Post doc, Ottawa hospital research Ins. (OHRI)
Epithelial Ovarian Cancers (EOC) have been reported to arise mainly from the epithelia of the ovarian surface (OSE) and distal fallopian tube. However, the molecular mechanisms underlying the initiation and progression of EOC derived from the OSE remains unclear. The Hippo singling pathway controls organ size and tumorigenesis through a kinase cascade that inactivates YAP protein. Unphosphorylated YAP activates genes involved in cell proliferation and survival, and YAP activation is suppressed by large tumor suppressor family (LATS1 and 2) members. It has been shown that LATS1 is expressed in human ovarian epithelium, but this expression is decreased in the transition to carcinoma, although the role of LATS1 during this process is unknown. In this study, our objective was to explore the consequences of loss of LATS1/2 in OSE cells. OSE cell-specific deletion of Lats1/2 in the mouse ovaries. Our results indicated that ovarian tumors were detected in all injected animals (n=10) after a month. Mice subjected to injection exhibited the tumor in their ovaries and all animals had ascites with metastases spread throughout the peritoneal cavity. Histologically, these tumors derived from the conditional deletion of Lats1/2 resembled high-grade serous carcinoma (HGSC) that is the most aggressive type of human ovarian cancer. Moreover, we found a drug that can use to inhibit tumor growth derived from these mice. Collectively, the data indicate that dysregulation of the Hippo signaling pathway can lead to the initiation and progression of ovarian cancer and loss of LATS1/2 is a potent stimulus for the growth of ovarian serous carcinoma.
Abstract: Accumulating evidence indicates that ovarian high-grade serous carcinoma (HGSC) originates from fallopian tube secretory epithelial cells (FTSECs). However, the molecular mechanisms underlying the initiation and progression of HGSC derived from FTSECs remains unclear. In this study, we found that the Hippo/Yes-associated protein (YAP) signaling pathway has a critical role in the initiation and progression of fallopian tube and ovarian HGSC. Importantly, YAP was overexpressed in inflammatory and cancerous fallopian tube tissues. Further, overexpression of wild-type YAP, or constitutively active YAP in immortalized FTSECs, induced cell proliferation, migration, colony formation and tumorigenesis. Moreover, the Hippo/YAP and the fibroblast growth factor (FGF) signaling pathways formed an autocrine/paracrine-positive feedback loop to drive the progression of the FTSEC-derived HGSC. Evidence in this study strongly suggests that combined therapy with inhibitors of YAP (such as verteporfin) and FGF receptors (such as BGJ398) can provide a novel therapeutic strategy to treat fallopian tube and ovarian HGSC.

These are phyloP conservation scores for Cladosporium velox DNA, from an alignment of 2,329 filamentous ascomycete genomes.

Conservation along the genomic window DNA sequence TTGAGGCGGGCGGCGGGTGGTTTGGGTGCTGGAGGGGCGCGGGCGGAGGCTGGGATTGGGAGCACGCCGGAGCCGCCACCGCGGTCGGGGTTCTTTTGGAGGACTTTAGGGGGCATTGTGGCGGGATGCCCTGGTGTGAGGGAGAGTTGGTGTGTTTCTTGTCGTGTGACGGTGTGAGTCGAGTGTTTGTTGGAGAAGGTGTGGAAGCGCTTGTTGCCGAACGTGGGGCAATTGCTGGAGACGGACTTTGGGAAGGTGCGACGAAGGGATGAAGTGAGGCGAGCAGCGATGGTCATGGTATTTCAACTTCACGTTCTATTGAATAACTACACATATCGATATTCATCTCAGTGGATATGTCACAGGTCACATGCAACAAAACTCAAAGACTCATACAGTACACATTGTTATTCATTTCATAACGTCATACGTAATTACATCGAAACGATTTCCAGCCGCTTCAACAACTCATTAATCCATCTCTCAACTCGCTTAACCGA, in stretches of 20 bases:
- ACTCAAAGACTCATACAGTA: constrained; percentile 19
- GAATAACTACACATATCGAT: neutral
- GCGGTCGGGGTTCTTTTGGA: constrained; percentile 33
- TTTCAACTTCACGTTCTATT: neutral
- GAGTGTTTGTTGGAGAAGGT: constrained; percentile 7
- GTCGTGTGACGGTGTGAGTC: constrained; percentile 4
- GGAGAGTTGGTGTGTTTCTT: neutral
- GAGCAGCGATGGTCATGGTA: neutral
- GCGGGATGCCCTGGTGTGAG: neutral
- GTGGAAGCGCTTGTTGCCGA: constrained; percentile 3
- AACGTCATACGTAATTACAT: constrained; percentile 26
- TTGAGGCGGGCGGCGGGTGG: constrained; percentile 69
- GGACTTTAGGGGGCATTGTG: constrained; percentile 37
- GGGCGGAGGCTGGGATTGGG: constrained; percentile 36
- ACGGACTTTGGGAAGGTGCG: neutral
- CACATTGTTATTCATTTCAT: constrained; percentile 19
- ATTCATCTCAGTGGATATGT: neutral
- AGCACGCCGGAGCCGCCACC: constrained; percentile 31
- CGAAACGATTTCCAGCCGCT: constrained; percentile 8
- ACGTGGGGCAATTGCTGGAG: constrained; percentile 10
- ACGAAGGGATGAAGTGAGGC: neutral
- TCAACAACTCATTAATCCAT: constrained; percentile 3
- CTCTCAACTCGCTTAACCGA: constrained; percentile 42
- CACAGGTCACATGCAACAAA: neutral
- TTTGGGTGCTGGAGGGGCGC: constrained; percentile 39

Pub.: 15 Sep '15, Pinned: 30 Jun '17
Abstract: Poorly immunogenic tumor cells evade host immunity and grow even in the presence of an intact immune system, but the complex mechanisms regulating tumor immunogenicity have not been elucidated. Here, we discovered an unexpected role of the Hippo pathway in suppressing anti-tumor immunity. We demonstrate that, in three different murine syngeneic tumor models (B16, SCC7, and 4T1), loss of the Hippo pathway kinases LATS1/2 (large tumor suppressor 1 and 2) in tumor cells inhibits tumor growth. Tumor regression by LATS1/2 deletion requires adaptive immune responses, and LATS1/2 deficiency enhances tumor vaccine efficacy. Mechanistically, LATS1/2-null tumor cells secrete nucleic-acid-rich extracellular vesicles, which induce a type I interferon response via the Toll-like receptors-MYD88/TRIF pathway. LATS1/2 deletion in tumors thus improves tumor immunogenicity, leading to tumor destruction by enhancing anti-tumor immune responses. Our observations uncover a key role of the Hippo pathway in modulating tumor immunogenicity and demonstrate a proof of concept for targeting LATS1/2 in cancer immunotherapy.
Pub.: 03 Dec '16, Pinned: 30 Jun '17